Quinolones News

#4 May 2, 2017

Latest WHO treatment guidelines for drug-resistant tuberculosis

Antimicrobial resistance is an important global health issue, and is a particular concern in tuberculosis (TB), due to the need for long duration therapeutic regimens utilising multiple agents. Patients with TB caused by drug-resistant pathogens, particularly rifampicin-resistant TB (RR-TB), require regimens of even longer duration, making them more costly, toxic and complicated to deliver.

The World Health Organization (WHO) estimates that 3.9% of previously untreated and 21% of previously treated TB cases occurring worldwide in 2015 had multidrug or rifampicin-resistant TB (MDR/RR-TB), with reports that only about a half of these patients achieved successful treatment.

WHO has developed evidence-based clinical and policy guidelines for the treatment of drug-resistant TB using independent experts with broad technical and clinical expertise, along with public health experts to provide peer-review. The 2016 guidelines found that previously untreated patients receiving short-course MDR-TB regimens were more likely to achieve clinical success (84%) than those on longer regimens (62%). This led to the recommendation of a standardised 9-12 month short regimen as a first choice in patients with multidrug- or rifampicin-resistant TB (MDR/RR-TB) strains not resistant to fluoroquinolones or second-line injectable agents.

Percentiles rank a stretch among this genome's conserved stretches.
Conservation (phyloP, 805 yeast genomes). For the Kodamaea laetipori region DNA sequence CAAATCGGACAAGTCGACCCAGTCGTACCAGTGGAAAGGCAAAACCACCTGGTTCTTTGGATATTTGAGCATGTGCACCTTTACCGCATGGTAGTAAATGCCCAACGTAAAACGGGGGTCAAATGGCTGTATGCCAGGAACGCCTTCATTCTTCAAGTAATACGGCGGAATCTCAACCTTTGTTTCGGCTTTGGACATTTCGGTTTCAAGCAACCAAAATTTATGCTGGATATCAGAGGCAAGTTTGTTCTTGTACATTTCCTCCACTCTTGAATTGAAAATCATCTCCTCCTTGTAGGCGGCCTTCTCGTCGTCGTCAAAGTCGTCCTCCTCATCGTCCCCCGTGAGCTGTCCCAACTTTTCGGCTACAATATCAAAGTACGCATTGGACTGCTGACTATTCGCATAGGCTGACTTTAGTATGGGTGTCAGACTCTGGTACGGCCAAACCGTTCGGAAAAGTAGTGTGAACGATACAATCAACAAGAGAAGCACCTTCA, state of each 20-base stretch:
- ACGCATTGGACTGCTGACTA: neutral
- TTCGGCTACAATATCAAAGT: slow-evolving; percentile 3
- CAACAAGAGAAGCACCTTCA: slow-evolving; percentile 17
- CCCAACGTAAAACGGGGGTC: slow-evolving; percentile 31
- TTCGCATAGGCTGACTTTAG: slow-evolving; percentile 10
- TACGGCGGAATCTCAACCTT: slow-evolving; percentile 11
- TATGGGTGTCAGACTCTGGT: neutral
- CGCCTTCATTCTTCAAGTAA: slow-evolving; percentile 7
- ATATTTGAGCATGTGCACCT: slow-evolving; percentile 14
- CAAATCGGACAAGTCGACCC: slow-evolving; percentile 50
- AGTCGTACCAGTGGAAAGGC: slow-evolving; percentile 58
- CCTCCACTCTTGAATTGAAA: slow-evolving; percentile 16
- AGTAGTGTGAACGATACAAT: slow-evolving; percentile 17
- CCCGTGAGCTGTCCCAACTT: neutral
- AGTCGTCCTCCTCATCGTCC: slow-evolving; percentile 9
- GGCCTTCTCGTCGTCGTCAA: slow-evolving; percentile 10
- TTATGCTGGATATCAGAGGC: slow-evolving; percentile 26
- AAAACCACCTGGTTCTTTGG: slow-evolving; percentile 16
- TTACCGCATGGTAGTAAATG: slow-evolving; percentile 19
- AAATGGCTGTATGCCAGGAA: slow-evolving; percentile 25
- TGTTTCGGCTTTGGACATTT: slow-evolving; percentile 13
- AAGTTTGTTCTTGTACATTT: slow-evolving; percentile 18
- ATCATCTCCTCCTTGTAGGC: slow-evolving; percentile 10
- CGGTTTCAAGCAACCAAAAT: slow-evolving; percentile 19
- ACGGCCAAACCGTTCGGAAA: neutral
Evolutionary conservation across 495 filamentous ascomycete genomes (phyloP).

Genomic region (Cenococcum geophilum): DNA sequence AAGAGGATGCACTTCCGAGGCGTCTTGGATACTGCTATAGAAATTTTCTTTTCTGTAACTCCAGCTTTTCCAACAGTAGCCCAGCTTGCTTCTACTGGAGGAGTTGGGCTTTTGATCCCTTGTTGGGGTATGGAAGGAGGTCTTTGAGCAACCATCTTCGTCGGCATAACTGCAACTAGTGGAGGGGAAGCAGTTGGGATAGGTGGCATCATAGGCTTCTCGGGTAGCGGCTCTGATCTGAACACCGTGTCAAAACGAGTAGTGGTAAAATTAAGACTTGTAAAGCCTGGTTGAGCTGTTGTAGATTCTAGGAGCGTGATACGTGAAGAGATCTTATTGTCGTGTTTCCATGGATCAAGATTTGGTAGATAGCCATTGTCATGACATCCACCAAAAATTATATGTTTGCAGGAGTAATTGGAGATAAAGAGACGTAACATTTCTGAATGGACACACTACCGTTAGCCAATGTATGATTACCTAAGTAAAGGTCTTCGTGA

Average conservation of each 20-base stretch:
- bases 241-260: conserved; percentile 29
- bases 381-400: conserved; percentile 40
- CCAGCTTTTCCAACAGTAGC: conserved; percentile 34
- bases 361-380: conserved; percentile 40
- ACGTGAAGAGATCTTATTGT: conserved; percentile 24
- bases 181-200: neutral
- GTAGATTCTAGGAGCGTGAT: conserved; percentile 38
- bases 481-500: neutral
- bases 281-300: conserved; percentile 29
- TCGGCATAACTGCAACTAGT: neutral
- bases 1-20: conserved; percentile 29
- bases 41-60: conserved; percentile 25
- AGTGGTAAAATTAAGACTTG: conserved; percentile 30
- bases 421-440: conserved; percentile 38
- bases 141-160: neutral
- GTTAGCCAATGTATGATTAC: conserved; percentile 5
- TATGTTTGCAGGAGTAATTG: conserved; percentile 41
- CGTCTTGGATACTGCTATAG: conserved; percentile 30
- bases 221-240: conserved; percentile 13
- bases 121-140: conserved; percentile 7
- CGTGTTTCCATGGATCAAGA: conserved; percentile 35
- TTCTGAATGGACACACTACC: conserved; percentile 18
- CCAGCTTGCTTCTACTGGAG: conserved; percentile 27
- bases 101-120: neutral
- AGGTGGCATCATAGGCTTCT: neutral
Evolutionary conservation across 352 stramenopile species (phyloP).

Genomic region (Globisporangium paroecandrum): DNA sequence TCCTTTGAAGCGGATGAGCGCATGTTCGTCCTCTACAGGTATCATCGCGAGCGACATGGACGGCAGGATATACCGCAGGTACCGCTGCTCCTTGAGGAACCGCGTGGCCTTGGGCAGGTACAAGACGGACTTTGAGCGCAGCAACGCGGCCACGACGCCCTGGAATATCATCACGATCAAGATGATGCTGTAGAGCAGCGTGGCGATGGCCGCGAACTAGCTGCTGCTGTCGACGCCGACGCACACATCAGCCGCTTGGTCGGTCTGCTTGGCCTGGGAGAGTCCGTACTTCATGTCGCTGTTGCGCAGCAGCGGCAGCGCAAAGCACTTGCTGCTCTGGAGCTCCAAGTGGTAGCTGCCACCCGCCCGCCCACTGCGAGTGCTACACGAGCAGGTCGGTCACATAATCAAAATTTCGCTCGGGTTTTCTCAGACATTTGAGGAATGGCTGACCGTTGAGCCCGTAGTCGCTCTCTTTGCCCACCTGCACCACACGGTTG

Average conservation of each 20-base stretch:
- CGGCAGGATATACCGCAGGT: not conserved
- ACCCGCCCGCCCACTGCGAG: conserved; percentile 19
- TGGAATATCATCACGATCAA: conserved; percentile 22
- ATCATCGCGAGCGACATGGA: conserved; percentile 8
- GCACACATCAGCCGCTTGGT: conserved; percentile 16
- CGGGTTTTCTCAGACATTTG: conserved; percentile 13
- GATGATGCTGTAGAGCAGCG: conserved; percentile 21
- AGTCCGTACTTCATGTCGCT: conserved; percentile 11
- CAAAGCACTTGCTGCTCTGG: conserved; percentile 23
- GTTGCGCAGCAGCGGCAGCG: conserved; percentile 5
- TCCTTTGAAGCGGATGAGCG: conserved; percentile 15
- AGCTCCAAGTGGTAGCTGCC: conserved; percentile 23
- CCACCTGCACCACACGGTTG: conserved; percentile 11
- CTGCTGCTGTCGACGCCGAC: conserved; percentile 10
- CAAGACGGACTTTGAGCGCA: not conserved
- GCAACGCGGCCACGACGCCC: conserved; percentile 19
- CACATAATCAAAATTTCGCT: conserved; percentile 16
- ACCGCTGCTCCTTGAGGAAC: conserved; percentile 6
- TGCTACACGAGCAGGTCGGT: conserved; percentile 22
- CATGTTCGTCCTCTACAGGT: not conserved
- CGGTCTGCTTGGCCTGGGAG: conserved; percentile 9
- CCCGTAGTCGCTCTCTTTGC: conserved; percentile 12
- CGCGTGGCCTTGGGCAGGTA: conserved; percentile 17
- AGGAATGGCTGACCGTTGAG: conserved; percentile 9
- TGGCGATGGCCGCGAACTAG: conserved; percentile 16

Researchers concluded that this main change from previous guidelines provided a shorter, more easily administered regimen. They stressed that while shorter MDR-TB regimens have now become the first choice for eligible MDR/RR-TB patients, it is important to consider regional resistance profiles. This latest revision highlighted the need for continuing research and monitoring of resistance.

PMID: 28331043

Eur Respir J. 2017 Mar 22;49(3). pii: 1602308. doi: 10.1183/13993003.02308-2016.

Source: https://www.ncbi.nlm.nih. gov/pubmed/28331043?dopt=Abstract

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